It was a glorious morning and I looked forward to giving thanks to God for the gift of being alive.
About an hour later, I walked out of that gloomy church feeling like my good mood had been sucked out of me by one of those happiness-devouring Dementor characters from the Harry Potter books. It was grim.
A few things struck me as I sat there on the rock-hard pew – cold, uncomfortable and bored. No-one looked like they wanted to be there. No-one.
Not the ‘welcomer’ on the door handing out the hymn books. Not the light smattering of worshippers sitting as far away from each other as possible. Definitely not the Vicar. He barely looked up as he mumbled the prayers and flowery liturgy.
And the organist? I’m not convinced he was even conscious. This can’t be it, I thought. This can’t be what God intended for His church?
Where was the joy, the sense of community – the merest hint that the Christian faith might be ‘‘good news’’? The experience stayed with me as I went on to become a Reverend myself. It came to represent the opposite of what I thought church should be like.
Since then, I’ve worshipped at, worked with and reflected on many different Anglican churches of all traditions and contexts. I’ve discovered that while numbers are often low and the age profile high, the willingness and capacity to do good is enormous.
Recent figures showed that 16,000 churches were running or supporting 35,000 projects before the Covid-19 pandemic, including food banks, parent-toddler groups, and lunch clubs. Another study found UK churches provided £12.4bn worth of essential support to communities over a 12-month period.
Yet, for all that amazing work, actual church attendance has continued to decline. Since 1970, Church of England congregations have halved and fewer than 700,000 people now attend our Sunday services.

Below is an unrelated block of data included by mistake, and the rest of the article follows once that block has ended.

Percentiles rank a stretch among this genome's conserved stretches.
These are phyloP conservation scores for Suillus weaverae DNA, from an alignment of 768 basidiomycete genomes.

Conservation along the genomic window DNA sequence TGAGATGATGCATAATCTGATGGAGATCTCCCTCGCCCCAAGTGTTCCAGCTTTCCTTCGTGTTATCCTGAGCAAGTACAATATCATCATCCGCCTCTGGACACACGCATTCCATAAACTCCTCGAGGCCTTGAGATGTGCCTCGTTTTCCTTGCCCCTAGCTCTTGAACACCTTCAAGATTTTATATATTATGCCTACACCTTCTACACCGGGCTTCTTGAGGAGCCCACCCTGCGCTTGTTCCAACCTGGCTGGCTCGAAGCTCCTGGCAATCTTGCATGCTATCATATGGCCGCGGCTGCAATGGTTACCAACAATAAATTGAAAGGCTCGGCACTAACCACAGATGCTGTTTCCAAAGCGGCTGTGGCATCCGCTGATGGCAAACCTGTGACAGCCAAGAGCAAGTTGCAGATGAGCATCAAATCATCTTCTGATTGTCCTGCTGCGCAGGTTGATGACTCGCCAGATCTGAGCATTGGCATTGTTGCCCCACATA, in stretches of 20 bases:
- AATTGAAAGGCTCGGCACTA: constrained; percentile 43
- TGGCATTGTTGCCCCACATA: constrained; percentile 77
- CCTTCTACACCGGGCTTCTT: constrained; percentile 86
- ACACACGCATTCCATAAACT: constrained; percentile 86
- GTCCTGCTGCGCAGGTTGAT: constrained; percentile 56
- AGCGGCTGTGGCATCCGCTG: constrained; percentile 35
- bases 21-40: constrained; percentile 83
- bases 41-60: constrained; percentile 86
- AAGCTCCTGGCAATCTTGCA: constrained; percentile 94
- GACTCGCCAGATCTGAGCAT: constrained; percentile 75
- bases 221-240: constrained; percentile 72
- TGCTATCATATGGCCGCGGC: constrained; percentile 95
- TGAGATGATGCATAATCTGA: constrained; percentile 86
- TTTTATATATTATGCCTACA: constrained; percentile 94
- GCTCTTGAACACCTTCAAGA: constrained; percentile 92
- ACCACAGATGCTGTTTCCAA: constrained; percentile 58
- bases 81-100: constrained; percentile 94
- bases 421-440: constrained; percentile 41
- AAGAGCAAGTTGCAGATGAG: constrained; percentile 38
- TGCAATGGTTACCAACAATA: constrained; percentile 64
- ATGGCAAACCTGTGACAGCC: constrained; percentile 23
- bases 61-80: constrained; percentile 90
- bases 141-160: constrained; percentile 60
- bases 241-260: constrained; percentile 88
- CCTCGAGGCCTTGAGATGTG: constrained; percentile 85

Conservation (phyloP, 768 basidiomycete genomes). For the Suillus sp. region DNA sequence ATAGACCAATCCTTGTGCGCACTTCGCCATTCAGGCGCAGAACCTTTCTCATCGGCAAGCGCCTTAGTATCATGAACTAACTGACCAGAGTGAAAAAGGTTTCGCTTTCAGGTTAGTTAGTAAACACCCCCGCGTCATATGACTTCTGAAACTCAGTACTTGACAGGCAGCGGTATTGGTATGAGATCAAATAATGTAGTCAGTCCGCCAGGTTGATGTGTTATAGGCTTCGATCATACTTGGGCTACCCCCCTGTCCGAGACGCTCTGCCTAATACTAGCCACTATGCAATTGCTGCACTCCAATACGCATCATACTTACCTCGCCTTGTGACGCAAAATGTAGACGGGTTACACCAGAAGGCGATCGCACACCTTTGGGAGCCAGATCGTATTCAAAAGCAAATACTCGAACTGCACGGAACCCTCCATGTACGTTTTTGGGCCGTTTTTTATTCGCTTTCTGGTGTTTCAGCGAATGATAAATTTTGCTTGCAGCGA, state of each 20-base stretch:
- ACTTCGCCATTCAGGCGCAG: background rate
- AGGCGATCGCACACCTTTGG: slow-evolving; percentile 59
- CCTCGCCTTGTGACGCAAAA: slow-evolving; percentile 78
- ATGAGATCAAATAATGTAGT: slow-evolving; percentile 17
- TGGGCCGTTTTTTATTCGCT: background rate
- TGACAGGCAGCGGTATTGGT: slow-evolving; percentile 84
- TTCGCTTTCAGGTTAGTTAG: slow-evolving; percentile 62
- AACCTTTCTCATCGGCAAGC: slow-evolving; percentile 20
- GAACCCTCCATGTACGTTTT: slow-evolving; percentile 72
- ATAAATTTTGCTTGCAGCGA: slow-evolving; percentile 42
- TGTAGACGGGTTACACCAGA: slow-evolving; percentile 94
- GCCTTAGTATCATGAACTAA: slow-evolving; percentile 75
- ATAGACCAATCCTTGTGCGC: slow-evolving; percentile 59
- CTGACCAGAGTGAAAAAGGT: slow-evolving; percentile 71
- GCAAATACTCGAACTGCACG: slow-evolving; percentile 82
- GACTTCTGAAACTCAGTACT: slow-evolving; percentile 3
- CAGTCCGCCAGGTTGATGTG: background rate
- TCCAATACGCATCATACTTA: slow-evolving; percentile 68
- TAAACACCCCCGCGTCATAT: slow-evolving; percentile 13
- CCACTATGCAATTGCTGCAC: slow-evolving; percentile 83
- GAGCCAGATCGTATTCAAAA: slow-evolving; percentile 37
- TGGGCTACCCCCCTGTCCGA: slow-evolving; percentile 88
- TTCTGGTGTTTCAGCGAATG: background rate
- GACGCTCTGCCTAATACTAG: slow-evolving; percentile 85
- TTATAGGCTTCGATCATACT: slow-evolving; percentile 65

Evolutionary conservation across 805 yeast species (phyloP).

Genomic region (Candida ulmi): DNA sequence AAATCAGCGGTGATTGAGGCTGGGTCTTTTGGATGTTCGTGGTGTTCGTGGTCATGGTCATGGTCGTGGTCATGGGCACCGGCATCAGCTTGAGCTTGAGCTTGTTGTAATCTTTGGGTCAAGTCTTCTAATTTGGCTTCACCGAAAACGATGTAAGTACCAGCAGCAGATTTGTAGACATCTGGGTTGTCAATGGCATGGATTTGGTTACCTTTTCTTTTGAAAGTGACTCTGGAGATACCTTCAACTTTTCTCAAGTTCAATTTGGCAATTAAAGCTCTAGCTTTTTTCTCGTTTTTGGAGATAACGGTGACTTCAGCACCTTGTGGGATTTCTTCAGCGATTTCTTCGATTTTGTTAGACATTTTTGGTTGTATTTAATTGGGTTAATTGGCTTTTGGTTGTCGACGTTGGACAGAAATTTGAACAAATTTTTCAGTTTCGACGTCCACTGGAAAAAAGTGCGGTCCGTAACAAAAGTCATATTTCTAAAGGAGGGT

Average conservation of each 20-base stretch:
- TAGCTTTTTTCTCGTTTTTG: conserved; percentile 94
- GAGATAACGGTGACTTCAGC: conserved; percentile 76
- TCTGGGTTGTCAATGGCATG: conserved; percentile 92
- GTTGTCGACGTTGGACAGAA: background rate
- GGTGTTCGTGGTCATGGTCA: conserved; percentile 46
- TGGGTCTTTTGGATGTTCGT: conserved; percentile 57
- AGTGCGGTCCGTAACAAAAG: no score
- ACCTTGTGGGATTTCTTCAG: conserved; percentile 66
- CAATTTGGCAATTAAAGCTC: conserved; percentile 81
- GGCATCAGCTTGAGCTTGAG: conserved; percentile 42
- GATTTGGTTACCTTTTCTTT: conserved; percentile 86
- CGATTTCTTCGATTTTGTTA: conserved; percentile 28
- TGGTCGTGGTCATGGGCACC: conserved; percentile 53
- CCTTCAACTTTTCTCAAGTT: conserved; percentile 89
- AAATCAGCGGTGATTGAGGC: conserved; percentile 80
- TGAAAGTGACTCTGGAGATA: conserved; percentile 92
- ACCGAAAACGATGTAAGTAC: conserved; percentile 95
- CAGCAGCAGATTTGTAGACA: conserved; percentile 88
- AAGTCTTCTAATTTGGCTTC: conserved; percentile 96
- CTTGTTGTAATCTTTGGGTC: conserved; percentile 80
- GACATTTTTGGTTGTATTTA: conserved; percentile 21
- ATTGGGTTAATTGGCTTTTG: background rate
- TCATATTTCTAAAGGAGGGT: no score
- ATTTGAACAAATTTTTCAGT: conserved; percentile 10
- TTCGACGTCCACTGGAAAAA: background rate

Perhaps most worryingly of all, 38 per cent of our churches have no-one under the age of 16 and CoE affiliation has fallen to just two per cent among adults aged 18 to 24 years. It’s little wonder that there are projects targeting younger generations.
In my own Diocese of York, I’m one of a new breed of ‘‘Multiply Ministers’’ – deployed in places like York, Scarborough, Malton and Hull – with a brief to build new Christian communities for those in their 20s, 30s and 40s. We’re expected to use creative ways to connect with our predominantly secular culture.
My first clergy assignment at Holy Trinity Church, in the centre of Kingston Upon Hull, showed me what was possible. The largest parish church in the UK but with a small congregation and losing more than £1,000 a week, our little clergy team was the last throw of the dice for this 700-year-old institution.
My latest book, Being Reverend, is a diary of my first whirlwind 18 months ministering there. It’s a story about change, really – and the lengths we’d go to to make it happen. Those years trying to turn things around were the wildest, most fun and faith-filled of my life.
It was fascinating to see the impact of hosting things like a beer festival, rock gigs and Christmas nativities with real camels. As our visitor numbers swelled, so did our Sunday congregations.
It convinced me of the need to be relentlessly welcoming and invitational regardless of belief or background. To be a community where it was easy to make friends and to create Sunday worship that was relevant, fun and sacred.
Unlikely blokes like Kenny – one of the beer festival doormen – began to join in. He told me he’d always wondered what a worship service was like. “Why not see for yourself on Sunday?” I asked him. He replied: “I didn’t think I’d be allowed.” Kenny ended up joining the choir – proudly singing his heart out on Sunday mornings.
Holy Trinity has since undergone a £4.5m transformation project and, in 2017, was rededicated as ‘‘Hull Minster’’ to reflect its contribution to the community. More importantly, lads like Kenny still get invited.
My Hull years taught me that when churches have the courage to change, take creative risks and put people’s needs before their own ecclesiastical self-indulgences, they have the potential to not just survive but flourish.
Of course Covid-19 has forced churches to adapt and change – quickly. The pandemic is having big financial implications. Lockdown also meant that thousands of previously technophobic clergy turned to YouTube and Zoom minister to a virtual flock. Front room church has proved popular.
While the future remains uncertain, the new Archbishop of York, Stephen Cottrell, has heralded a radical one. At his enthronement service, he called for a ‘‘revolution’’ in the Church of England. The need to ‘‘let go’’ of ‘‘pomposity’’, ‘‘privilege’’ and ‘‘power’’ in order to create an open table at which everyone is invited to hear a ‘‘gospel of love’’.
Amen to that. I’m all for a revolution – particularly a joy-filled one.
Matt Woodcock is a Yorkshire vicar and author of ‘Being Reverend: A Diary’ published by Church House Publishing.
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